Zok 1995 / Gonzo 2013
Rare document of jazz-rock finest combo at their most unbridled – raw and wild.
They were a peculiar team, BRAND X: the band always seemed to avoid fusion of rock and jazz but rather interweave them in their own special way – never more so than on stage. A pity there’s only a few concert albums available officially, even though the ensemble used to record every show. This one, dating from September 1979, radically differs from 1977’s “Livestock” as it catches meaner, if not leaner, group having fun in America with Phil Collins, absent the previous year due to the GENESIS’ reconfiguration, back at the helm. Full of energy, the quintet masterfully build up the momentum to shift from “Disco Suicide” into “Algon” from their latest LP, “Product,” released only nine days before the “Roxy” performance, and resolve the tension one hour later with an elastic, if well-textured, “Nuclear Burn” from their debut, delivering a blistering set in between.
Not relying on the past but sticking mostly to the fresh material, the quintet – Peter Robinson joining Robin Lumley to reinforce the ivories department – have a vocal go at “Don’t Make Waves” – yet mostly have a field day outside the dance floor, on an improvisatory terrain. From the off, John Goodsall’s heavy riffs and Percy Jones’ bottom-end gymnastics are sprinkled with exquisite piano moves as if to test the opposite reaches of the collective’s dynamic range, before “Dance Of The Illegal Aliens” propels the rhythm section to the front. On the loose, bass and drums waltz from under the keyboards only to sway and swing together in quite a threatening manner where the guitar joins in to shred away, while “Malaga Virgen” provides a fertile ground for all to jam without ever losing the sight of the chameleon-like low-tone-led tune. But it’s the fantastic flow of another new composition, “…And So to F…”, that, together with Collins’ trademark jive, bares the band’s ultimate flexibility in terms of high melodic and rhythmic freedom.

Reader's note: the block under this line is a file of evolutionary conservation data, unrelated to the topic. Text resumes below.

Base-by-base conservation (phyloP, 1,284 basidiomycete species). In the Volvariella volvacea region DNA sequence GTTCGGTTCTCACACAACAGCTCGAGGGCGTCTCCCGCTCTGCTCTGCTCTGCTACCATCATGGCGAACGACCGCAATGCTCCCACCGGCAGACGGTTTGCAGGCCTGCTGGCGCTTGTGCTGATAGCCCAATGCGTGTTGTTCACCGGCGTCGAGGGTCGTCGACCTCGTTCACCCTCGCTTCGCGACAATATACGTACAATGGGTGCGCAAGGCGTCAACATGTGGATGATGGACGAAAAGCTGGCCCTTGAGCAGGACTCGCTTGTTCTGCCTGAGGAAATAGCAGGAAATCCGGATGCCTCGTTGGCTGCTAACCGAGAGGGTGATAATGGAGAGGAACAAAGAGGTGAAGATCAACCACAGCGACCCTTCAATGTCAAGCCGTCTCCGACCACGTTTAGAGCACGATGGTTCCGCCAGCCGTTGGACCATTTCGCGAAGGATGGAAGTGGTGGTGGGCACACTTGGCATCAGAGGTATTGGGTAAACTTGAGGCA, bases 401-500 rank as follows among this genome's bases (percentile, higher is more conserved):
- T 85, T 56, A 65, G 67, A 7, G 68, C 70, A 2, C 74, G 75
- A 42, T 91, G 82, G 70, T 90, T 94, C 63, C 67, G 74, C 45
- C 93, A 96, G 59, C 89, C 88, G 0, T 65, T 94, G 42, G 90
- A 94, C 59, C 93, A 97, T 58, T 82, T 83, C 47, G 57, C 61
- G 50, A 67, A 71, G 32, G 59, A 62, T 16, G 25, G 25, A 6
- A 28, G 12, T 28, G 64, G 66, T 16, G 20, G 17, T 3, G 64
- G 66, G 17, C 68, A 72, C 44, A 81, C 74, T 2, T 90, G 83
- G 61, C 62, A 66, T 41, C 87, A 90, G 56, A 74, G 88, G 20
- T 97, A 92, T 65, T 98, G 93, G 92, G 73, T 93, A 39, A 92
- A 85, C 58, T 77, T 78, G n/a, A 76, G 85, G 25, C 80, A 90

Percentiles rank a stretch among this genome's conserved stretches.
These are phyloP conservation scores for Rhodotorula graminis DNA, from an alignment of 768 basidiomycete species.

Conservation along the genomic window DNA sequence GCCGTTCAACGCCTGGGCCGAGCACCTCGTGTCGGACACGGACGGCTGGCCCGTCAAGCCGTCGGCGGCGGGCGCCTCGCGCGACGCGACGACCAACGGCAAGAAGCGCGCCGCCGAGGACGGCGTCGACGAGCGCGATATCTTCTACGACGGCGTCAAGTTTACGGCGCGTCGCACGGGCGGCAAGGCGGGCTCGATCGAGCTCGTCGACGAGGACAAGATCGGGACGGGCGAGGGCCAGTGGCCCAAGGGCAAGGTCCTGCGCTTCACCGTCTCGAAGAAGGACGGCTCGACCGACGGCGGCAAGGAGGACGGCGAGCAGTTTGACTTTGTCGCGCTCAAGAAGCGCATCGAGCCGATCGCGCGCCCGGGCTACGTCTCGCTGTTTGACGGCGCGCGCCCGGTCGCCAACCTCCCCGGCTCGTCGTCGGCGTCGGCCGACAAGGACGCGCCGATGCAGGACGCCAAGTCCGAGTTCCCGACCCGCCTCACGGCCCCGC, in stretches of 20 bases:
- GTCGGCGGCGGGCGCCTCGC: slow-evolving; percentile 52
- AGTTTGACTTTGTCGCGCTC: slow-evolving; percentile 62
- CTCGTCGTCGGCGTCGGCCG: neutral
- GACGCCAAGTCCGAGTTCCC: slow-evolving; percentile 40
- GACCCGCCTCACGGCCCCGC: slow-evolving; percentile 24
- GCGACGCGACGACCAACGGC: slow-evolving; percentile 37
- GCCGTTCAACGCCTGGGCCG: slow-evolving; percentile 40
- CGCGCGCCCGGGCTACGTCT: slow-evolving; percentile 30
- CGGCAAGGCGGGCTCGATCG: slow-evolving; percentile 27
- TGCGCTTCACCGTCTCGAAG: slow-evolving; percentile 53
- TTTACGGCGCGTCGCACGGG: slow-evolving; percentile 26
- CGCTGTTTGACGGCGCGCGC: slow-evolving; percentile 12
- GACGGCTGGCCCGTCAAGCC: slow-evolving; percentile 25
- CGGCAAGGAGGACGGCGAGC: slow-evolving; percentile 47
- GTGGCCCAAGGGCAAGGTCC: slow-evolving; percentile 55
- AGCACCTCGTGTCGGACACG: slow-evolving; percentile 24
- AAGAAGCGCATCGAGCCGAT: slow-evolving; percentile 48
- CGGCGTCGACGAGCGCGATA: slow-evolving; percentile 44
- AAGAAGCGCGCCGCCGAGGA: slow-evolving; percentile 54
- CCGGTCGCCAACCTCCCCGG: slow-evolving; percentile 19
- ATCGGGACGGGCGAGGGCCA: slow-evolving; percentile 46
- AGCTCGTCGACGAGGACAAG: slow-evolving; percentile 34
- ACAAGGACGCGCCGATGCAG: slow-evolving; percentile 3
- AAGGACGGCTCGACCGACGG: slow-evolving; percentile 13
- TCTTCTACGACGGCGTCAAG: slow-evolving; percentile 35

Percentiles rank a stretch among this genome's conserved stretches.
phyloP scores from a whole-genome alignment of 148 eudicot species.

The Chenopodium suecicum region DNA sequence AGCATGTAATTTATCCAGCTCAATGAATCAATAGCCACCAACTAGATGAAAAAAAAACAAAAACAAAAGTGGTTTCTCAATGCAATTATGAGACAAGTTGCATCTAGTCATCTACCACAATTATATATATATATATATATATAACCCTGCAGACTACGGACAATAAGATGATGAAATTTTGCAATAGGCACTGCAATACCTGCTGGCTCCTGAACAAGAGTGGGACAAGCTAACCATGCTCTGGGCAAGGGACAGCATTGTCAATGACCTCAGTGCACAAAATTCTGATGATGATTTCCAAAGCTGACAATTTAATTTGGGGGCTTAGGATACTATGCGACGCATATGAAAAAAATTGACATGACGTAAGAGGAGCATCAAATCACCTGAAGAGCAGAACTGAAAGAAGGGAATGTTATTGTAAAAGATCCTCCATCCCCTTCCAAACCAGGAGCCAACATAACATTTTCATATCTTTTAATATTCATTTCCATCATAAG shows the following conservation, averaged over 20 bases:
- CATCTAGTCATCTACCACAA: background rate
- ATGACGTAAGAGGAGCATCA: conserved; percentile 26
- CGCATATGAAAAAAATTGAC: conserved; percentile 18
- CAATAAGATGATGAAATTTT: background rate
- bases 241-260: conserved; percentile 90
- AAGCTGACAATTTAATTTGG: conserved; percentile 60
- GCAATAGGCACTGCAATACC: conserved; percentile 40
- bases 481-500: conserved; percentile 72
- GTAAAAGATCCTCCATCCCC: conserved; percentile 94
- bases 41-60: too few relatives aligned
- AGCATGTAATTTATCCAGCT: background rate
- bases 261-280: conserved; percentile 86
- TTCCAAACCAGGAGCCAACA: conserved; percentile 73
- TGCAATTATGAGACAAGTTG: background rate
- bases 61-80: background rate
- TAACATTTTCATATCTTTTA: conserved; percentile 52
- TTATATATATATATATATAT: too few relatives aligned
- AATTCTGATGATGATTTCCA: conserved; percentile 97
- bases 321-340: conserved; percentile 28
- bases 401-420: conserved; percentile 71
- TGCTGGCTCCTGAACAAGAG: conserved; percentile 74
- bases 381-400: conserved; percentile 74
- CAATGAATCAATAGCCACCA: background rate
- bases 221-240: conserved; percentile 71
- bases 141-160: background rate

It was quite possibly for the last time, as what would follow lay more in a fusion domain. So, for all its roughness, it’s a stunning aural snapshot of a stunning collective in their element.